I didn’t want to admit to anyone that maybe this was going to be too much for me. So I clung to Mom’s concern. I let it drive my determination. And no matter how concerned Mom was, she still was behind me every step of the way. She has supported me through everything in my life. And I’m very very thankful that she’s not only my mom, but also my friend.

bike MS 150 – Day 2

April 27, 2008

Welcome to day 2 of the bike MS 150!

Day 2 started almost as early as day 1. The four of us (John, me, Mom and Dad) stayed at the host hotel, The Rosen Center, in Orlando rather than make the sometimes hour drive back to Lakeland. Breakfast started at 5:30, so today we got to sleep in to 5. Yes, again this is AM, while it’s still dark out. I did get a lot of sleep last night. I think I was asleep by 8:30, but try telling that to my body, it doesn’t like mornings. Especially when it’s still dark out.

John and I tossed around the idea of just hopping SAGs all the way to Cypress Gardens. And since I forgot to mention it, SAG is Support and Gear, it’s the people driving the route to pass out water/gatorade, minor first aid supplies and to pick up riders when needed. Some riders were just wore out, some were a little sore and needed a little rest, some blew out their tires and needed a ride to the next stop and the bike mechanics. I have a hybrid bike, so unlike all those very skinny bike tire peoples, I had no tire problems at all.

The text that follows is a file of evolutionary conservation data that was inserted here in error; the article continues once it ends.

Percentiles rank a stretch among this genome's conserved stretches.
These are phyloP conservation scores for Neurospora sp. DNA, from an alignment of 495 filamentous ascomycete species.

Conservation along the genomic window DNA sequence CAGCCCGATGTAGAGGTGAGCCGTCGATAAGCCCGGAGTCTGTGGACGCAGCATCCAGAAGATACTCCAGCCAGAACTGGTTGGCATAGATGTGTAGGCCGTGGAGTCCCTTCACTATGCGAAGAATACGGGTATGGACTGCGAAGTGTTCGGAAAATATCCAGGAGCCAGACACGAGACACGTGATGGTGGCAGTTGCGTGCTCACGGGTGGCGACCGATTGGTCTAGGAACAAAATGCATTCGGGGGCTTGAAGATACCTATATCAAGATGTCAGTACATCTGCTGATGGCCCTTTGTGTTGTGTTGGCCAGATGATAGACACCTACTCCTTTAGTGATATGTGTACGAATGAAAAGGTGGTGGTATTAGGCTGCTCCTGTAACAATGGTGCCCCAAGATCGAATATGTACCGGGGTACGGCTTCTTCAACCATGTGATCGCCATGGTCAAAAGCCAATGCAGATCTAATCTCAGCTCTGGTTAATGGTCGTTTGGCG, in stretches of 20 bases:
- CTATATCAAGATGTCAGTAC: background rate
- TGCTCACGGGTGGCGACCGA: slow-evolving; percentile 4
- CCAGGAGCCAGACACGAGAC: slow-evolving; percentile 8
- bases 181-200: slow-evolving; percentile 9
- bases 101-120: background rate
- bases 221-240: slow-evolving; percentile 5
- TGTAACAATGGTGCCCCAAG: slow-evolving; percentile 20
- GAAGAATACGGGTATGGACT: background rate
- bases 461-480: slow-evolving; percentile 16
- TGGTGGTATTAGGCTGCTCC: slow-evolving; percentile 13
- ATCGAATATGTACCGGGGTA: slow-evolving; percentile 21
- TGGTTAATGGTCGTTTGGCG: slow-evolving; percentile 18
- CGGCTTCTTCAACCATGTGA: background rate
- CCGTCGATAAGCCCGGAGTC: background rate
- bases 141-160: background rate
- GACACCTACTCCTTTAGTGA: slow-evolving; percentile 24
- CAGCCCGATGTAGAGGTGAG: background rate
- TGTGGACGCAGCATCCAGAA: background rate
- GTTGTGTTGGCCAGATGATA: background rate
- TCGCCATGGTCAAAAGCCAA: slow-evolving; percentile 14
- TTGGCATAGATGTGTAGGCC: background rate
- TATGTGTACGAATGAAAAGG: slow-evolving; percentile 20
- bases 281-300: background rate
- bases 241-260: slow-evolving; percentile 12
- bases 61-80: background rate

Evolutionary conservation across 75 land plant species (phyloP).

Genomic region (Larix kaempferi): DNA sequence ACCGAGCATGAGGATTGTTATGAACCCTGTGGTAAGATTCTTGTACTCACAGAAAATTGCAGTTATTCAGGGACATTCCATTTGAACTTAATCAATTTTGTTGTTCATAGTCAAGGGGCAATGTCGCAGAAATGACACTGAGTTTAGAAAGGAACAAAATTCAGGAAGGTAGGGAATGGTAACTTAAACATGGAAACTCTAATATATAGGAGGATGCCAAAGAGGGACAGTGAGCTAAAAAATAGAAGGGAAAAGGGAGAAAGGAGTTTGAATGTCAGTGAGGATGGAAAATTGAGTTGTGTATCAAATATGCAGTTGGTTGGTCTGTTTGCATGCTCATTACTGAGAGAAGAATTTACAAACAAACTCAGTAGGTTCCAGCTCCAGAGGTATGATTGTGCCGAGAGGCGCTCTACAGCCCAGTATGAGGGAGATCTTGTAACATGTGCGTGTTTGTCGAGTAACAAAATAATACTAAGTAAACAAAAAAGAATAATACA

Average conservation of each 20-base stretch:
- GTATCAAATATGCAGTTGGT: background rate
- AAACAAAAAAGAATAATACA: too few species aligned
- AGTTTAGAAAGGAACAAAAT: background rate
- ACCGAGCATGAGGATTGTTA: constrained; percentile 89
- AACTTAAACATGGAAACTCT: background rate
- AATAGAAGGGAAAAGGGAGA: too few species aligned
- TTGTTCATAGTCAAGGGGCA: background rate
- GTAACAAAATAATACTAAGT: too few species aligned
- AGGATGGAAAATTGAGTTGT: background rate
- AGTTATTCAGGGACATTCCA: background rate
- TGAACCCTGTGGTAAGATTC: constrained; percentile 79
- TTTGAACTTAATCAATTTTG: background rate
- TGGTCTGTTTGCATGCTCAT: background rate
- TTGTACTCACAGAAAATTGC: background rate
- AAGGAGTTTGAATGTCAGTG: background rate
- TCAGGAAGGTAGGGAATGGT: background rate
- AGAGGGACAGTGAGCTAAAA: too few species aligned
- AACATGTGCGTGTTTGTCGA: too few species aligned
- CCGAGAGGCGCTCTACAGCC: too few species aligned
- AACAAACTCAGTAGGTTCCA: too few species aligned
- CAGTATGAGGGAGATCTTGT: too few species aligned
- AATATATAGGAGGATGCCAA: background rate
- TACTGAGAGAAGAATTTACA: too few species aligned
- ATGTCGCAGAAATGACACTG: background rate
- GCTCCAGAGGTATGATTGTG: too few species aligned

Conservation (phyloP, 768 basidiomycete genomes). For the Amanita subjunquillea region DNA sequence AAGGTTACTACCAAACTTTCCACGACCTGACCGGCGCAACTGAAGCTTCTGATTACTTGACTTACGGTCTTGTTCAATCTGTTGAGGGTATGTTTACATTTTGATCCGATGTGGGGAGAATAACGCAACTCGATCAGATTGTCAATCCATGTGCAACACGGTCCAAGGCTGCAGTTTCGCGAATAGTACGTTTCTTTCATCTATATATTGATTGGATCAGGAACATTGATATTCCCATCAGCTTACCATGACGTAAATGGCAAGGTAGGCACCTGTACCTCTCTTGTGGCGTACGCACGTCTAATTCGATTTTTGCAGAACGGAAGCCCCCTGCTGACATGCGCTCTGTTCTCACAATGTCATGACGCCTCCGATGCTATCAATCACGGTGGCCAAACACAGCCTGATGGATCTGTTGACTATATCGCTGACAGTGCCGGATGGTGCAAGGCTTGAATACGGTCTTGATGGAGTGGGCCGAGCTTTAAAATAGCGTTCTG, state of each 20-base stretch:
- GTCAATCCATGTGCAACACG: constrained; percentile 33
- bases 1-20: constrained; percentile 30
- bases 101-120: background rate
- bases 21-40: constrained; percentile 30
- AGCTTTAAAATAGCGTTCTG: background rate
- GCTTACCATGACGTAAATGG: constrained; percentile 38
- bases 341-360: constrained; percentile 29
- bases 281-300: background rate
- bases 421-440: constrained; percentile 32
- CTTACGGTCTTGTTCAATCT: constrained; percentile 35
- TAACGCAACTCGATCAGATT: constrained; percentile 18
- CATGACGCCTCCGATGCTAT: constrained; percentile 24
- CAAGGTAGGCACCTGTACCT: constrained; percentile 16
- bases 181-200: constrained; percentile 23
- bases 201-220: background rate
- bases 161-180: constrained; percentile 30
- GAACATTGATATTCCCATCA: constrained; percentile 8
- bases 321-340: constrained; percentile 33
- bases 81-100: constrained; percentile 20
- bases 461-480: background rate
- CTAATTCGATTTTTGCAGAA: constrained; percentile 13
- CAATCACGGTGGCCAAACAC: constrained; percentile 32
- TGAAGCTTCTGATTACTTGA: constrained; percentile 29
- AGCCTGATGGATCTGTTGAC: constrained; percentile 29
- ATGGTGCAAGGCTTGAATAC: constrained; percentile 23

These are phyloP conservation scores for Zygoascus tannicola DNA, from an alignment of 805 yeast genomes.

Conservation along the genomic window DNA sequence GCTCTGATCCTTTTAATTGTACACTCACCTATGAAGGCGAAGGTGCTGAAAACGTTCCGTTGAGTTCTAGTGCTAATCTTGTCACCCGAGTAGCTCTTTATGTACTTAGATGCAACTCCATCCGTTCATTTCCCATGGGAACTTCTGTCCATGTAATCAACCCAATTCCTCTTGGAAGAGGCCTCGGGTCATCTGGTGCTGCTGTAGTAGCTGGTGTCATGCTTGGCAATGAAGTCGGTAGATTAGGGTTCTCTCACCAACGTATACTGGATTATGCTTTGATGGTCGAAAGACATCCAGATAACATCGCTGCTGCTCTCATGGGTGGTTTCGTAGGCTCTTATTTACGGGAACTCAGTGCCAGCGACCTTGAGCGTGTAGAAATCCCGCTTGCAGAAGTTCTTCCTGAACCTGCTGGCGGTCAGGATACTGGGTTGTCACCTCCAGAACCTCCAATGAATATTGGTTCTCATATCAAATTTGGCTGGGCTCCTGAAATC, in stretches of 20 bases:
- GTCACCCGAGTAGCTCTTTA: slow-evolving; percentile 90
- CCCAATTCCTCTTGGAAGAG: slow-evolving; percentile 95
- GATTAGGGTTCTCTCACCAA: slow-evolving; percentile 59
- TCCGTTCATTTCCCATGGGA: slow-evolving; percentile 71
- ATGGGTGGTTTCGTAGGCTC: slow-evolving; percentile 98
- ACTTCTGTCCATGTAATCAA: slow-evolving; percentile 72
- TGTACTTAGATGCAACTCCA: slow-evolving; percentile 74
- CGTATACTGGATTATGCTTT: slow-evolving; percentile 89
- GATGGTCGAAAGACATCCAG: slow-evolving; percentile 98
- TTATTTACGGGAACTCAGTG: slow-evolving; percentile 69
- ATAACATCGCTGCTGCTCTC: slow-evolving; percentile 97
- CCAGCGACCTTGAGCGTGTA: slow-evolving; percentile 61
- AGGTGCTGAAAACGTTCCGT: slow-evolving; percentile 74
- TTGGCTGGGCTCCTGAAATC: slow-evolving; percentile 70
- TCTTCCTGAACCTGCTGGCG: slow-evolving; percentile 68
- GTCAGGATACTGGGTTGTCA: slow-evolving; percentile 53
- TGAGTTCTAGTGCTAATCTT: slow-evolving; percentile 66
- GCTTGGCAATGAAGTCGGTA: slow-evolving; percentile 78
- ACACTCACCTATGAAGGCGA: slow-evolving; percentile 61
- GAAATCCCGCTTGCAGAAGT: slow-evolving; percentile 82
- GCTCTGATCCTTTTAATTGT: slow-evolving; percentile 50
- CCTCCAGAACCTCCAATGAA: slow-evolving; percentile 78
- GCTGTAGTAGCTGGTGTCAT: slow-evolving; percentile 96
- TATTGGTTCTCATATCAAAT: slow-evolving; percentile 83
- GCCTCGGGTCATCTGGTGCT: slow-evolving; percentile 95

While we were at breakfast Mom and Dad started talking to one of the other volunteers. She said her name was Shannon and that she had ridden twice previously. Her husband and a friend were riding while she was a SAG driver. As we were talking, her husband mentioned being dropped last year when they had stopped at a gas station to get more water because the last SAG had gone buy and not looked in the parking lot of the store to see if any bikes were there. This clicked something for me (forgive the side trip here).